IBJNews

Event merges forces of old, new venture-capital groups

Back to TopCommentsE-mailPrintBookmark and Share

The third annual Innovation Showcase, taking place Tuesday afternoon near Broad Ripple, will be more than a major meet-and-greet for entrepreneurs and investors.

For the first time, the event will involve a partnership between a well-established force in the Indianapolis venture capital community and a fast-growing group that is one of its newest additions.

That collaboration—between the Venture Club of Indiana, a group founded in the mid-1980s for local investors, and Verge, a social group formed two years ago for the growing tech startup scene—carries significance that goes beyond the one-day Innovation Showcase. The meeting of old and new, coupled with the growth in this year’s showcase event, is a sign of the progress in the startup and fundraising landscape in the Indianapolis area, some local investors say.

“We’ve seen exponential growth in the sheer number of companies and investors that will be [at Innovation Showcase],” said Christopher Day, who has attended the event for the past two years and is a managing principal at Navidar Group LLC, an investment banking firm with offices in New York and Carmel. “That’s a testament to the momentum that’s happening. We’re starting to see that evolution.”

Organizers from both groups expect more than double the number of companies—from last year’s 25 to this year’s 55—and twice as many overall attendees, with 700 registered compared with about 350 a year ago.

Curt Hidde, president of the Venture Club, attributed the growth to the additional buzz generated from Verge’s involvement this year.

Verge, founded by a handful of 20-somethings in summer 2009, has a membership that has almost tripled to 1,100 since the beginning of this year. The group typically has to cap participation at its monthly events to 200 because of space available at its venue.

Innovation Showcase also will be hosted for the first time at the new headquarters for DeveloperTown LLC, at 5255 Winthrop Ave. DeveloperTown takes part cash, part equity to build Web-based software and mobile applications. Hidde said interest in seeing the company’s new site just south of Broad Ripple also helped pique excitement for the event.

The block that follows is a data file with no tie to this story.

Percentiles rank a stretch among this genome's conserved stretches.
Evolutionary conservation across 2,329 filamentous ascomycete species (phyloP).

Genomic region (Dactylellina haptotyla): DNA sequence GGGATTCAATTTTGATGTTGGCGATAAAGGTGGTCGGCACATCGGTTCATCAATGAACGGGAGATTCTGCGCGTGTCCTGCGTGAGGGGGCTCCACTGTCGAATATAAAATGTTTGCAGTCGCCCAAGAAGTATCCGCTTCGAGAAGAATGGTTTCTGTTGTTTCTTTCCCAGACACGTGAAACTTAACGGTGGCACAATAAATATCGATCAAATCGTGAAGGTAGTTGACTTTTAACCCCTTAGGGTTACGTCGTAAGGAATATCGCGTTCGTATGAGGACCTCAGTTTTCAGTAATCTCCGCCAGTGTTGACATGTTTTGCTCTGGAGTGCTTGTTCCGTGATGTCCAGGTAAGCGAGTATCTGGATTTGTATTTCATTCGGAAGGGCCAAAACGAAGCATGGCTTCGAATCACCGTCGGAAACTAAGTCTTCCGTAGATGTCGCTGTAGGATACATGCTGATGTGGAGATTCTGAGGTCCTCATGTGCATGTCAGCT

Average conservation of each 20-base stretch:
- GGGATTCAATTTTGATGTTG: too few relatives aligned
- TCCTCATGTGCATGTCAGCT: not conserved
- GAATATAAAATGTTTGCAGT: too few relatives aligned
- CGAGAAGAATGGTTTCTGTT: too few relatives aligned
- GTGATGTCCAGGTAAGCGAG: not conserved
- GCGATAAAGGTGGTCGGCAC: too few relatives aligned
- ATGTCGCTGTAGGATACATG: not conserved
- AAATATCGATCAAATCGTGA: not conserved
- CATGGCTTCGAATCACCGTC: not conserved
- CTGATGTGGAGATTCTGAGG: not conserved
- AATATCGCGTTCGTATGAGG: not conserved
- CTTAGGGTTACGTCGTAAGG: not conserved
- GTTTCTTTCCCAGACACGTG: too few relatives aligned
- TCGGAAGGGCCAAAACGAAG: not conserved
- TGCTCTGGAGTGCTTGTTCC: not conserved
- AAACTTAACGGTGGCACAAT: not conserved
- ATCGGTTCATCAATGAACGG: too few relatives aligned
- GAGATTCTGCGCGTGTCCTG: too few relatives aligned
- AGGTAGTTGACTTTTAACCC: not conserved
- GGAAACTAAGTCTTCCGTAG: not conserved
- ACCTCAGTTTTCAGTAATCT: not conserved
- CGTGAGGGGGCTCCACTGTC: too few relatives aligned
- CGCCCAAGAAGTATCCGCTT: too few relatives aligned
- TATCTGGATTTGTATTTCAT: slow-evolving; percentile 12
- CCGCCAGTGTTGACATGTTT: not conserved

The Innovation Showcase begins with a session for the participating companies to make one-minute pitches of their business plans to about 75 investors in attendance. After that, the event will open up to others in the startup and venture capital community for networking. More on the event can be found here.

The goal, said Verge founder Matt Hunckler, “is to make sure people get connected with the right people.” In some cases, that could mean investors—particularly those from out of state—finding the right business in which to place their cash. But it also involves deepening existing connections between businesses, service providers and investors that could lead to deals down the road.

The participating businesses, which were whittled down from a pool of 85 applicants, hail from across the state and include ventures in life sciences and alternative energy, as well as technology.

They include those in earlier stages of fundraising, such as Indianapolis-based personal finance software company MyJibe LLC, as well as more established startups with ample capital, such as Indianapolis-based search-engine optimization firm Slingshot SEO.

Investors will include local angel investors and venture-capital firms, as well as several out-of-state firms. Organizers declined to disclose names of investors prior to the event.

Both the Venture Club, with deep roots in the investment community ranging from angels to those involved in later-stage deals, and Verge, with its pulse on the emerging tech community, helped bring those parties to the table.